Wilt Chamberlain is greatly in demand by basketball teams, being a great gate attraction. (Also suppose contracts run only for a year, with players being free agents.) He signs the following sort of contract with a team: In each home game twenty-five cents from the price of each ticket of admission goes to him. (We ignore the question of whether he is “gouging” the owners, letting them look out for themselves.) … Let us suppose that in one season one million persons attend his home games, and Wilt Chamberlain ends up with $250,000, a much larger sum than the average income and larger even than anyone else has. Is he entitled to his income? Is this new distribution D2 unjust?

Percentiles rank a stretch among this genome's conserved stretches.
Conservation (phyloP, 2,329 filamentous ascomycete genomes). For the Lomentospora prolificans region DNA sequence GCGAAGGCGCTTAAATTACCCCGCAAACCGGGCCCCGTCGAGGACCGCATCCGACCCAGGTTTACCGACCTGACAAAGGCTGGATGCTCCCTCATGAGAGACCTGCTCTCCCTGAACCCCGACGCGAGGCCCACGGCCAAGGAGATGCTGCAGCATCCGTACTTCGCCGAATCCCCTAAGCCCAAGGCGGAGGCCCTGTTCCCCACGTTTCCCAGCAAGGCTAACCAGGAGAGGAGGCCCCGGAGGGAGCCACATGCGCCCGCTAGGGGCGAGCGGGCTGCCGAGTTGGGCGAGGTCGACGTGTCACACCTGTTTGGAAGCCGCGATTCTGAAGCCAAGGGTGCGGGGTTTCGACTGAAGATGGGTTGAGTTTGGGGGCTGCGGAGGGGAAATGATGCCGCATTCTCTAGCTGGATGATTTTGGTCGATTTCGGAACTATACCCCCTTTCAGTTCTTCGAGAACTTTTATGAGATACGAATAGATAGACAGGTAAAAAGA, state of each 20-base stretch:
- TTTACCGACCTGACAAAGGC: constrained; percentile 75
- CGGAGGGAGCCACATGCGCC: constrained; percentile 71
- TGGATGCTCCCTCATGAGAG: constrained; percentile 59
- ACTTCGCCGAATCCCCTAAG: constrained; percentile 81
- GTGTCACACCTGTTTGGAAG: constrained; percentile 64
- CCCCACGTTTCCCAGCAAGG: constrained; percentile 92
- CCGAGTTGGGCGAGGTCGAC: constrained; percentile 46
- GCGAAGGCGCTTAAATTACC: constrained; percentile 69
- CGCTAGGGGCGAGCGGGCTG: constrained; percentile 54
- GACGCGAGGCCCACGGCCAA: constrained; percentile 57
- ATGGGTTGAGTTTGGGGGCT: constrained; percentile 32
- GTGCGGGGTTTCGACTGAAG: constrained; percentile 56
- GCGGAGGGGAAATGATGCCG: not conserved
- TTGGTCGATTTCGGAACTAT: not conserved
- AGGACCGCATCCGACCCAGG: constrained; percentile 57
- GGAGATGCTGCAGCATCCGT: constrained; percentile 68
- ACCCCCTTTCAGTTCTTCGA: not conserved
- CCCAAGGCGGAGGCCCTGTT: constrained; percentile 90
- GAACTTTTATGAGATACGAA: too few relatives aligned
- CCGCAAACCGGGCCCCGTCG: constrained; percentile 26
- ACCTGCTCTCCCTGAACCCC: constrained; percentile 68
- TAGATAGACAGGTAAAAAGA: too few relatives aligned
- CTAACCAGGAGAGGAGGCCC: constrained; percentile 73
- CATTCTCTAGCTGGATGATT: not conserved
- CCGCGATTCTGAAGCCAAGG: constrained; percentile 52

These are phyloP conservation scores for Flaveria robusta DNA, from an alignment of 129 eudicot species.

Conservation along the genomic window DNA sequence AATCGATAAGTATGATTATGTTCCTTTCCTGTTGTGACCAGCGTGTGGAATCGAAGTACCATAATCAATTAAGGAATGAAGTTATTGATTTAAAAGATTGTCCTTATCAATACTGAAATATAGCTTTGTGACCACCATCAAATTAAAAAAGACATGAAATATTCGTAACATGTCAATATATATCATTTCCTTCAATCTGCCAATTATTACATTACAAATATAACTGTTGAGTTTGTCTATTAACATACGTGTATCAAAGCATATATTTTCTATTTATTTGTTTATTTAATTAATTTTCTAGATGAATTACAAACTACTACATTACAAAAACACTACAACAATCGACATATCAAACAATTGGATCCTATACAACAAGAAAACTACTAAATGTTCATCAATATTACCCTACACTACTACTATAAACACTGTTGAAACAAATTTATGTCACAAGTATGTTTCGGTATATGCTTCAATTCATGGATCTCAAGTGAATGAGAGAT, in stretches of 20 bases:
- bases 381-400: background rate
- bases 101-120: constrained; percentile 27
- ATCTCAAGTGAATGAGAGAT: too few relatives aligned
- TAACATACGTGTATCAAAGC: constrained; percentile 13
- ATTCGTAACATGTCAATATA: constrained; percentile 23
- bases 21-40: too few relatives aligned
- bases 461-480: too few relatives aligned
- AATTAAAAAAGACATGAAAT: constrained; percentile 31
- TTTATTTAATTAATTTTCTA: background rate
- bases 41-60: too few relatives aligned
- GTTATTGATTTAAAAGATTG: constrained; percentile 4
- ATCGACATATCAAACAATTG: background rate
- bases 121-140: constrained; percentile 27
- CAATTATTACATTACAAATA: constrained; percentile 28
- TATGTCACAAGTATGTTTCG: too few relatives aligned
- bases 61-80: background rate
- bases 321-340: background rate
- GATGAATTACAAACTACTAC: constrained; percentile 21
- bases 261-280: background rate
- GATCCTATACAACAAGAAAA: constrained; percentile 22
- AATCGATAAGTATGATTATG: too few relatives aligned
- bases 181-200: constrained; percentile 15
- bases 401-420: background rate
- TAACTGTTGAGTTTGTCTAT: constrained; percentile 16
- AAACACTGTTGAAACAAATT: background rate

Nozick has deliberately set this up to be as unobjectionable a historical transition between distributions as can be imagined: The primary resource Chamberlain employs is his own body and talents, and the service he provides is by any reasonable standard a sort of luxury good, such that we’re inclined to see each individual decision to transfer a relatively small amount of money to Chamberlain as genuinely voluntary and free. Metcalf—because he utterly fails to comprehend what Nozick is doing, or how this argument fits into the larger structure of Anarchy State and Utopia—imagines that this is some kind of tricky rhetorical ploy, further loaded by making the hero African-American, and raising the spectre of the plantation for anyone who would deny him the fruits of his labor.  Actually, the failure is broader than that: Metcalf seems not to really get how thought experiments typically work in philosophy, or what their function is. Because after some snarky (and stunningly obtuse) remarks about the uselessness of thought experiments that don’t sufficiently resemble reality, he goes to great pains to point out that this ginned up example involving the natural talents of a basketball superstar isn’t exactly representative of most transactions in a market economy. He then goes to still greater lengths exploring how it might be that a thinker widely regarded as a dazzling intellect even within the rarefied air of Harvard could have imagined otherwise, and left out of his thought experiment all the complicating factors that are involved in real-world economies.